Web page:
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Jun 9, 2003  •  Post A Comment

Kaplan Returns to ABC News

It’s official: Rick Kaplan is returning to ABC News as senior VP in charge of the news shows and the political unit. Reporting to him will be “Nightline,” “This Week With George Stephanopoulos,” “World News Tonight Saturday and Sunday,” “World News Now” and “World News This Morning.” In August, he is expected to add responsibility for “World News Tonight With Peter Jennings” after a successor for former executive producer Paul Slavin is chosen.

Mr. Slavin was recently promoted to senior VP of worldwide news gathering. Mr. Slavin, Mr. Kaplan and Phyllis McGrady, the senior VP in change of newsmagazines, “Good Morning America” and project development, all will report to ABC News President David Westin.

During 18 years that were formative for himself and for ABC News, Mr. Kaplan won numerous awards in assorted roles on nearly all of the division’s signature programs. He left in 1997 to become president of CNN/U.S., only to have the rough-and-rocky ride end three years later. Since then, he has taught and lectured. He first came back to ABC News with a three-month assignment to produce ABC News coverage of the war in Iraq.

“Having been the producer of most of the broadcasts he is now charged with leading, Rick Kaplan comes to this new job with the respect and admiration of the news division,” Mr. Westin said. “Rick is as competitive as he is creative and his talent is matched only by his drive to be the very best. He is a world-class journalist, and I am very pleased that Rick has accepted this new opportunity.”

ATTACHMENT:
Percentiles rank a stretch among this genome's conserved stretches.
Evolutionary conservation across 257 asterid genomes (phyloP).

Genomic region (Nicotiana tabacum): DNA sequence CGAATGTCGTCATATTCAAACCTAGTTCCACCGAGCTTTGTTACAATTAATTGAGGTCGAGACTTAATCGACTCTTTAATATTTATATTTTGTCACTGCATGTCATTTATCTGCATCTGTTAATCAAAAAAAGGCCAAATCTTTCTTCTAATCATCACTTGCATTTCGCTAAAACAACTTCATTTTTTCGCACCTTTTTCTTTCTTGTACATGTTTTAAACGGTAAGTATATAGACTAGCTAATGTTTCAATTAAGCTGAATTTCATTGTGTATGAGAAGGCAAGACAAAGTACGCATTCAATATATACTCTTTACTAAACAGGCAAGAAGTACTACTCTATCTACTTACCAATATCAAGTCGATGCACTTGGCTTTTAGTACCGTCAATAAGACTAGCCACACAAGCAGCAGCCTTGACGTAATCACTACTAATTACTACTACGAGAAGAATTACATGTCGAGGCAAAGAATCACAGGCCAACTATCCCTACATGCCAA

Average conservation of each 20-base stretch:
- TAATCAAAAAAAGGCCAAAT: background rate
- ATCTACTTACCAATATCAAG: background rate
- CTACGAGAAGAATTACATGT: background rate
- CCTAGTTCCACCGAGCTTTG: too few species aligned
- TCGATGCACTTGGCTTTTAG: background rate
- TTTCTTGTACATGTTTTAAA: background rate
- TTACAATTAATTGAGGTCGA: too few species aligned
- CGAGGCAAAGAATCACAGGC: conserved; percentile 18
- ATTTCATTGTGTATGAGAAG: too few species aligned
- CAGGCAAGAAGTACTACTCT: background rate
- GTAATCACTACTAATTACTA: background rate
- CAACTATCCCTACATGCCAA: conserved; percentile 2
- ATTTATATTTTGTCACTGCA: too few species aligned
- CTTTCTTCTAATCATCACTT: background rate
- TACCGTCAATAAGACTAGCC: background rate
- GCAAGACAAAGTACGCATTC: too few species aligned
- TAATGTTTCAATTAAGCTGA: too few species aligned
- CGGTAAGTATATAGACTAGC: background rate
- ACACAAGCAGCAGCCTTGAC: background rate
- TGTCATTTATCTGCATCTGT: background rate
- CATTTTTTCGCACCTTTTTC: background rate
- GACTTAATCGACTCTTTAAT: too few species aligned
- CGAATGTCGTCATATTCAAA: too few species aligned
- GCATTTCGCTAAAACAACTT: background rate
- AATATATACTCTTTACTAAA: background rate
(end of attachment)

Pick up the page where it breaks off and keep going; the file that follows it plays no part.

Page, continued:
“I grew up at ABC News and this is a wonderful homecoming for me,” Mr. Kaplan said. “The finest producers, the most experienced correspondents and anchors in the industry coupled with world class reporting are the foundations of ABC News. I am deeply honored to rejoin their ranks.”

Spencer to Host ‘Roadshow’: Lara Spencer is keeping her early weekday job as “Good Morning America” correspondent, but she also will be hitting the road as host of “Antiques Roadshow” when the 7-year-old PBS show begins its summer appraisal tour in July in Savannah, Ga. The first episodes featuring Ms. Spencer will air on PBS in January.

Meanwhile, Leigh and Leslie Keno, best known as antiques experts on “Roadshow,” are scheduled to host “Find!” a new series from the creators of “This Old House”; it starts this fall.

They will cast an appraising eye on consumers’ possessions and visit contemporary designers in the show intended as a complement to the fix-it focus of the original “House” and the maintenance focus of “Ask This Old House.”

Starz Encore Unveils HDTV Plans: At cable’s National Show in Chicago, focused this year on high-definition television, Starz Encore has unveiled plans to launch new high-definition and high-resolution services by year’s end.